Christopher Wheeldon does well with Act II and III but Act I overstays its welcome: it shouldn’t take so long to establish the closeness of Leontes of Sicilia and Polixenes of Bohemia as young princes and how a rift develops between them after Leontes’s marriage to Hermione because of his jealousy over their supposed infidelity. He believes the child she is carrying may be Polixenes’s and he has her arrested and brought to trial. Leontes is now quite mad and both his sickly son, Mamillius, and Hermione die. Paulina, the head of Hermione’s household, never loses faith in her and Antigonus, her husband, sets sail with the daughter she has given birth to. They reach the shores of Bohemia before he is eaten by that bear! The baby girl is discovered by a shepherd and his son along with some treasure and the emerald necklace Hermione was given by Leontes when they married.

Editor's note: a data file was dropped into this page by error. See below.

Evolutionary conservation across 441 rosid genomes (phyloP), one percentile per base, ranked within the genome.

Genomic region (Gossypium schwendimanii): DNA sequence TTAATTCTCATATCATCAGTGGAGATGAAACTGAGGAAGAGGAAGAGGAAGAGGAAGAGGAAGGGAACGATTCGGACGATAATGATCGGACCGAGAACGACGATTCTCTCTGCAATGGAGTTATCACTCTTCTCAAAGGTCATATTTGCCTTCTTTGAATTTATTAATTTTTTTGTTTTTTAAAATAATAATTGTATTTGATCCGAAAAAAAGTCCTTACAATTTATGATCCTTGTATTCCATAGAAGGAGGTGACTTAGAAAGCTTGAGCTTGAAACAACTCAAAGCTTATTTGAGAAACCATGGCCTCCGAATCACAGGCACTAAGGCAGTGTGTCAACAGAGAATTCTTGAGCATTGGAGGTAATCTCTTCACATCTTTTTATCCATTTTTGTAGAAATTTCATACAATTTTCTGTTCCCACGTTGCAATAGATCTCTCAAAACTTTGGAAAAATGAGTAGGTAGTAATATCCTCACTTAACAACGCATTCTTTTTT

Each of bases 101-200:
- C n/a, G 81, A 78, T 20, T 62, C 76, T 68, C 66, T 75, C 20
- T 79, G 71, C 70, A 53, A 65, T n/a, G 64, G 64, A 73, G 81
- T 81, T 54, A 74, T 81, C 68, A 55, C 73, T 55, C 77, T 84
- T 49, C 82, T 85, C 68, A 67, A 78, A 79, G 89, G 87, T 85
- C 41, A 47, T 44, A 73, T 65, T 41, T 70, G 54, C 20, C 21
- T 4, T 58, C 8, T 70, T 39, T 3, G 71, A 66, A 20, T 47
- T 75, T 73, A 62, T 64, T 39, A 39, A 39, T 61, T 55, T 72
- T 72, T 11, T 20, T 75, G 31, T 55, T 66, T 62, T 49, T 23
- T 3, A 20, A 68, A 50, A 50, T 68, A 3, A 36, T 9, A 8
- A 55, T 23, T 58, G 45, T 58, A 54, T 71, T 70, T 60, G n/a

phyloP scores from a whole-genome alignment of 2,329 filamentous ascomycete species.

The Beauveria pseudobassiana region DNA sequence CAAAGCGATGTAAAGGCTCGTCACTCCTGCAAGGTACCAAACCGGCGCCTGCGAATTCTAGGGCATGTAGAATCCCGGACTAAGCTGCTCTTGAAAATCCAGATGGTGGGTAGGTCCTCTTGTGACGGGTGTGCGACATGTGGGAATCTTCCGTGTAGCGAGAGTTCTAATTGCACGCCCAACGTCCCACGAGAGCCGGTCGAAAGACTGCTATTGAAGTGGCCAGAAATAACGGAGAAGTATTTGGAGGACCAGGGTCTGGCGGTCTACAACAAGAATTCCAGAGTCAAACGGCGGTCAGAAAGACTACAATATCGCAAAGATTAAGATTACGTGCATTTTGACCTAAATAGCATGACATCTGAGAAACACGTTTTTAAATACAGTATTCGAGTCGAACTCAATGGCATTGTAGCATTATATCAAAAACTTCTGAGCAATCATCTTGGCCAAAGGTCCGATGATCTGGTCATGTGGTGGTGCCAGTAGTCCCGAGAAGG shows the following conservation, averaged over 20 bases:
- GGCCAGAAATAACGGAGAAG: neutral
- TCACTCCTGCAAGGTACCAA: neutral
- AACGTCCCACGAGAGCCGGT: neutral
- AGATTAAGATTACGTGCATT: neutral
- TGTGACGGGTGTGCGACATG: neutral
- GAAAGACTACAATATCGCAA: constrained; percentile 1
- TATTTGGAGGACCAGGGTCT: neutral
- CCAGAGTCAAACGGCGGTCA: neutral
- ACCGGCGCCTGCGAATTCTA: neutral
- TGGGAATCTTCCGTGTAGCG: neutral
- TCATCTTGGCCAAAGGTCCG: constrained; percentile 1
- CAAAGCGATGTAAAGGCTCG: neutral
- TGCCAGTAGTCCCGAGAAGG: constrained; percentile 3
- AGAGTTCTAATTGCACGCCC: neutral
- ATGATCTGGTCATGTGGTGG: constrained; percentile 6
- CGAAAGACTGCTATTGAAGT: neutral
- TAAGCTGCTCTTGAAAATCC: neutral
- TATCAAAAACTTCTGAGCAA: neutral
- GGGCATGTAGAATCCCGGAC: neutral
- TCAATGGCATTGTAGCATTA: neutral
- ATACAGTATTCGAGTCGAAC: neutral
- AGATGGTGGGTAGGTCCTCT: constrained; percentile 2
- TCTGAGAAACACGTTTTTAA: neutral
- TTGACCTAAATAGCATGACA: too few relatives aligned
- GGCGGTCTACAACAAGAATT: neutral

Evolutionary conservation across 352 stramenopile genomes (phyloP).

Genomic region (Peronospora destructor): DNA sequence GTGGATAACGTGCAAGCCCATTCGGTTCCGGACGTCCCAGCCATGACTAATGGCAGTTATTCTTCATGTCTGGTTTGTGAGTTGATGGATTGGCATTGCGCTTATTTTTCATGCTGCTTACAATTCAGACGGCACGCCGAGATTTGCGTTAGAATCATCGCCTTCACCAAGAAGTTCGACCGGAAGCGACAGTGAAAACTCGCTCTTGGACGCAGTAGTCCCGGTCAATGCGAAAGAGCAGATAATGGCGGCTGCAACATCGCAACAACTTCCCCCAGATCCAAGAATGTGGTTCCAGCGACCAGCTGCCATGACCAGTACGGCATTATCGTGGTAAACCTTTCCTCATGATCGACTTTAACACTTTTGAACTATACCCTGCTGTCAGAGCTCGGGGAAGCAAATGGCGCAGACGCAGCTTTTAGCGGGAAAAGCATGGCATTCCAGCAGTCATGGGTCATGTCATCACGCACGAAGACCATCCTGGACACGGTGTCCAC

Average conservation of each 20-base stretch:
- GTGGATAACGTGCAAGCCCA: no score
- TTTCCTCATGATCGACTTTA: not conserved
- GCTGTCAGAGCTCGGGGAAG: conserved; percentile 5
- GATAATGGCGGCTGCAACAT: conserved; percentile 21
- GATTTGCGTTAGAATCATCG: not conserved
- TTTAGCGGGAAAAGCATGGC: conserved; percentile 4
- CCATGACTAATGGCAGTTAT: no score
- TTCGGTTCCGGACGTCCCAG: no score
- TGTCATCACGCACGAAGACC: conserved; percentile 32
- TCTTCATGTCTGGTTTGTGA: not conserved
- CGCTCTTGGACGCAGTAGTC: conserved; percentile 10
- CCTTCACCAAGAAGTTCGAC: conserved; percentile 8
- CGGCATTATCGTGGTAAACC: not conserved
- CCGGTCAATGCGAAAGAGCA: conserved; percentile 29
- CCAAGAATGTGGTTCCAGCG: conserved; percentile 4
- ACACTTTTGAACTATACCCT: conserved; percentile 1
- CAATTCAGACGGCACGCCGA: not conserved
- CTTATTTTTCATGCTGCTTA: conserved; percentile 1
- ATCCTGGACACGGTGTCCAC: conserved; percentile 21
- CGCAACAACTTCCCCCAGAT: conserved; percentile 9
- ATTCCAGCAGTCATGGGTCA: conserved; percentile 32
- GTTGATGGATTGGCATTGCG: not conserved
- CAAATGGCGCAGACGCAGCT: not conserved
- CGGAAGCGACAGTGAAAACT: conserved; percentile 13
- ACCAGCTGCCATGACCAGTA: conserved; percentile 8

In Act II we see an extravagantly large green Tree of Life hung with sparkly talismans. Perdita, the daughter of Leontes and Hermione is now all grownup; she dances with – and becomes engaged to – Florizel, Polixenes’s son, but here disguised as a shepherd boy. It is the time of the annual spring festival and villagers celebrate (accompanied by an onstage band) with much joyful dancing. At the height of the festivities Perdita is to be crowned May Queen and the shepherd who has raised her presents her with the emerald he found. Polixenes arrives in disguise (of course), forbids the marriage and condemns Perdita and her family to death. But they all flee with Polixenes following close behind. Back in Sicilia for Act III Perdita and Florizel plead with Leontes to allow their union; Polixenes arrives but Perdita, when manhandled, reveals the emerald. So the long-lost Princess of Sicilia has returned and the two kings can be reunited. There follows the wedding of Perdita and Florizel. But that is not the end of the story because Leontes is led by Paulina to see a new statue of Hermione and suddenly she comes to life. She has been in hiding for sixteen years (would you believe?), forgives Leontes and the family are back together once again.